I've been working hard in the garden trying to get it in shape for this weekend when my daughter will have her senior photos taken in the yard.
I've been struggling with some of my "weeds." You see, my garden is a haven for butterflies and moths of all sorts. Here, you can see a tussock moth caterpillar (at least I think that's what it is) chewing away on a swamp milkweed.
In fact, I have a lot of plants in my garden which drive me nuts, but I am loathe to remove them as they provide food and shelter for various sorts of butterflies. Swamp milkweed is one of them. I haven't had too much luck with getting butterflies on Asclepius tuberosa (butterfly weed), but the plain jane swamp milkweed hosts lots. I also like the smell and the flowers of the plant...what I don't like is the fact that it sends runners out to propagate my garden.
Here you can see the flowers with a monarch dangling off the bottom. The sweet scent cascades over me as I weed below it.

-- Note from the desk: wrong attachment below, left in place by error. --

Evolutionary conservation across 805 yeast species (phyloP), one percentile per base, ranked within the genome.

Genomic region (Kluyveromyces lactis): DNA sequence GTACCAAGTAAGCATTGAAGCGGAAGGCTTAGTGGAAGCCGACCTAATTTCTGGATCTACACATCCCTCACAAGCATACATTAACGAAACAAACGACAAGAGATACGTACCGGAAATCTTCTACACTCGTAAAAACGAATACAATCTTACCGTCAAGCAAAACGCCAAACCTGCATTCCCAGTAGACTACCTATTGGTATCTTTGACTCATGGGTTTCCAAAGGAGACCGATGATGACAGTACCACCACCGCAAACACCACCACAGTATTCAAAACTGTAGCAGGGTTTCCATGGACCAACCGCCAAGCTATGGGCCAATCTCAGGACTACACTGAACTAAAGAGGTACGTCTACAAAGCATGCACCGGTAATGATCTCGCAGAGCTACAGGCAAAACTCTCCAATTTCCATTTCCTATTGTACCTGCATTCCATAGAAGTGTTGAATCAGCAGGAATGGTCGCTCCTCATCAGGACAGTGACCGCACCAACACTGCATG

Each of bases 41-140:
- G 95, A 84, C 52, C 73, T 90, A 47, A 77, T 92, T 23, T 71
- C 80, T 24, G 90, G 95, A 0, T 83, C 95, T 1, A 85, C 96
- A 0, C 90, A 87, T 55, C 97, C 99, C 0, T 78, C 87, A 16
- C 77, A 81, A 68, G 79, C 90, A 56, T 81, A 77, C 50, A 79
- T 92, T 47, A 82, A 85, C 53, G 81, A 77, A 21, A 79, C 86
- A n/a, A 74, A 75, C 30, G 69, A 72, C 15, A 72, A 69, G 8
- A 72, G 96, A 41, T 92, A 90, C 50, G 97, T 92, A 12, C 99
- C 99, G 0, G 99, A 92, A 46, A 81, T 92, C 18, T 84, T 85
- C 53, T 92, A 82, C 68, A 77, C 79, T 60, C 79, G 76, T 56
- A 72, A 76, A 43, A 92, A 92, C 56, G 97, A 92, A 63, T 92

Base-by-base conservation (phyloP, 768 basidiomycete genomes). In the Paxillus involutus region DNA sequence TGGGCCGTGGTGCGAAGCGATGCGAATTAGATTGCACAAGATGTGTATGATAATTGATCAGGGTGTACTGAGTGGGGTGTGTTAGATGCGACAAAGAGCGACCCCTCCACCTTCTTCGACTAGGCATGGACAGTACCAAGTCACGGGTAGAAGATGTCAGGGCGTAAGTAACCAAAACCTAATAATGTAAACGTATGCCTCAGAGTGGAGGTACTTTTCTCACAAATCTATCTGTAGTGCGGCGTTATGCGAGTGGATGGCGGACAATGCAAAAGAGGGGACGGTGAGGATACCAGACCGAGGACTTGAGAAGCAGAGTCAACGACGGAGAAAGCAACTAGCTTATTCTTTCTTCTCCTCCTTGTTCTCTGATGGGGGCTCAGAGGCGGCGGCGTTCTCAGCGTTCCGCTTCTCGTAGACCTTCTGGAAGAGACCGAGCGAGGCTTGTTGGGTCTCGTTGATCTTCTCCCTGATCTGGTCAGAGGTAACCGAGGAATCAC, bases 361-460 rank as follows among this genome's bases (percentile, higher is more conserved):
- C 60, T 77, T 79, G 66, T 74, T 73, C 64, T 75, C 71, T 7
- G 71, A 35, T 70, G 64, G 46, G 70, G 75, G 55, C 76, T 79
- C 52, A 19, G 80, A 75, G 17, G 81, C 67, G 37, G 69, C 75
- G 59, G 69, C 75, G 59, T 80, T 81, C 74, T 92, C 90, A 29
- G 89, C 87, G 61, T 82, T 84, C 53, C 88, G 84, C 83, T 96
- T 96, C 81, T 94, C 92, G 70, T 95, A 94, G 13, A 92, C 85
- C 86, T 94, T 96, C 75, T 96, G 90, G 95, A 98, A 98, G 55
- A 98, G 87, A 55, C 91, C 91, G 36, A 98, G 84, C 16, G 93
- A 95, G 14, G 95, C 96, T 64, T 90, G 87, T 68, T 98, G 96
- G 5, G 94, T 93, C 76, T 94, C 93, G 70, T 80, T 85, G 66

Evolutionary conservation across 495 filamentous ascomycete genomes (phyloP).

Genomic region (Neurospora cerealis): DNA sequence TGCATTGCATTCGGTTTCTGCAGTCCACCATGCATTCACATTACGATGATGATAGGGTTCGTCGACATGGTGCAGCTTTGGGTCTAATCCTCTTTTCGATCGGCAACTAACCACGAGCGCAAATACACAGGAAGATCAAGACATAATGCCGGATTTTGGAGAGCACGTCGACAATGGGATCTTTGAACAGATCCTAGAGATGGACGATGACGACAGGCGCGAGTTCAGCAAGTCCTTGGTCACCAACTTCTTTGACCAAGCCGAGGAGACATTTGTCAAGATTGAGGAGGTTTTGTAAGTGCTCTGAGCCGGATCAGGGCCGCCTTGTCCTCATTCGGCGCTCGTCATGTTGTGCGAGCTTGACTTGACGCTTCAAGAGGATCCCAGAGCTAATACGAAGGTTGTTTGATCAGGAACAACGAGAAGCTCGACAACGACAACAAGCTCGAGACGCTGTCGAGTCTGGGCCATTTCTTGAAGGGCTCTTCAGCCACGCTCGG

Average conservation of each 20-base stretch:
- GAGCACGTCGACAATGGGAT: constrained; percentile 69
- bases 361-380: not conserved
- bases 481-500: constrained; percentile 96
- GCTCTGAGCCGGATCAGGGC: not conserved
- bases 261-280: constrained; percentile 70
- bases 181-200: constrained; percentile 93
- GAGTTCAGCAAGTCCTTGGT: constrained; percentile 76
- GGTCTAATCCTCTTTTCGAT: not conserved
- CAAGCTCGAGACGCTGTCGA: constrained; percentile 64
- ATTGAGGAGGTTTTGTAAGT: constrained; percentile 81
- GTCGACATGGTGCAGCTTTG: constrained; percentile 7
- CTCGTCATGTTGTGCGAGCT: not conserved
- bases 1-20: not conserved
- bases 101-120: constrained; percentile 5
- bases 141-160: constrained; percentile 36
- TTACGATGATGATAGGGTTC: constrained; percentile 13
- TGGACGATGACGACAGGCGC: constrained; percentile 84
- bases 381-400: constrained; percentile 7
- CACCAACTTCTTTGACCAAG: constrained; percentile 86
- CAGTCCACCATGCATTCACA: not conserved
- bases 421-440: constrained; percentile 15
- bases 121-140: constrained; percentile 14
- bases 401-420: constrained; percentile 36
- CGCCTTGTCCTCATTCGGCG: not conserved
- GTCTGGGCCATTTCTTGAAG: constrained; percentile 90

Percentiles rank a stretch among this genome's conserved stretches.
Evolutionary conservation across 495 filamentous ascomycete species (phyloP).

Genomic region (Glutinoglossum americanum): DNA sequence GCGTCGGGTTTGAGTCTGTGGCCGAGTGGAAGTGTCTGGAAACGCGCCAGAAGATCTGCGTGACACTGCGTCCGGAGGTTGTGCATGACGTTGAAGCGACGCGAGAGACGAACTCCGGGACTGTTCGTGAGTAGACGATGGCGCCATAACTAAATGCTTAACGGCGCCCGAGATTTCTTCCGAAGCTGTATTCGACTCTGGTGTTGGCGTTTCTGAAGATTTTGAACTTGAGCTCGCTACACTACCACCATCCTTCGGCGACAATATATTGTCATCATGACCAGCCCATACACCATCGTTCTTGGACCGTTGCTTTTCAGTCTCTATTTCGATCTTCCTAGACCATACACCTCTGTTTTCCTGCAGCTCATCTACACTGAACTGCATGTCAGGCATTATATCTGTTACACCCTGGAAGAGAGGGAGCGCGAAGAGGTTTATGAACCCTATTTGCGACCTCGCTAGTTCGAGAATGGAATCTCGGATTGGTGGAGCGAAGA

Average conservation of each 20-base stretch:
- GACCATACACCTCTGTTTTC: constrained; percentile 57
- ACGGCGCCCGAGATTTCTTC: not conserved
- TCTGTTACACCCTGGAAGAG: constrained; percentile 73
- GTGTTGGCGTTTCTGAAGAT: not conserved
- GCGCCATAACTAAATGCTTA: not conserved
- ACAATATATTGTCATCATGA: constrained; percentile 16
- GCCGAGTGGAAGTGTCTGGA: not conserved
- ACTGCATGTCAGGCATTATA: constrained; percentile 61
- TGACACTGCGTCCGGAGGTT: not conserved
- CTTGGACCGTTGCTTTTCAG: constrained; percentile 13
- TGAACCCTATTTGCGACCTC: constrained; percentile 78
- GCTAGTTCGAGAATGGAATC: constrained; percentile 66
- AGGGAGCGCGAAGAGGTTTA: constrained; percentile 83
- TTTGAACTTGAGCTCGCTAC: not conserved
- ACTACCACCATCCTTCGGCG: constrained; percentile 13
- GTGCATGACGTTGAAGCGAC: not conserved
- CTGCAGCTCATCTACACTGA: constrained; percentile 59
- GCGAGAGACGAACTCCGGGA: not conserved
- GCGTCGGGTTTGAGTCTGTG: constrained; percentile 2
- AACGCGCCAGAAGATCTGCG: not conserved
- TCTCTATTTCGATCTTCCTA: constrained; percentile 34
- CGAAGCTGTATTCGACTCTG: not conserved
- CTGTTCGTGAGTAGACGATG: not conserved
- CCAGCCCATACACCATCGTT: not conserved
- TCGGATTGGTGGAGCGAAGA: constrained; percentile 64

Here's a monarch caterpilar eating away at the milkweed leaf.
Black swallowtails prefer the Salvia bonariensis (upright salvia) and the fennel. Both freely seed themselves EVERY in my garden. The Salvia isn't too much of a problem as I can pull it out easily. The fennel, on the other hand, has a long tap root. It doesn't form a bulb like the Italian fennel, but is a purple variety. If you don't rip it out when it is young, then it is a real problem.
Other butterfly incentives in my garden include buddlea (butterfly bush), various sorts of native grasses, cosmos, echinacea, liatris, several different varieties of rudebeckia, daylilies (hemerocalis), Missouri primrose, and coreopsis. I'm probably forgetting other ones.
I have fritillaries, sulphur, Red Admiral, Eastern Swallowtail, and several other types which I have a hard time identifying. I need to find a field guide to butterflies which include the caterpillars as I'd love to know who goes with what.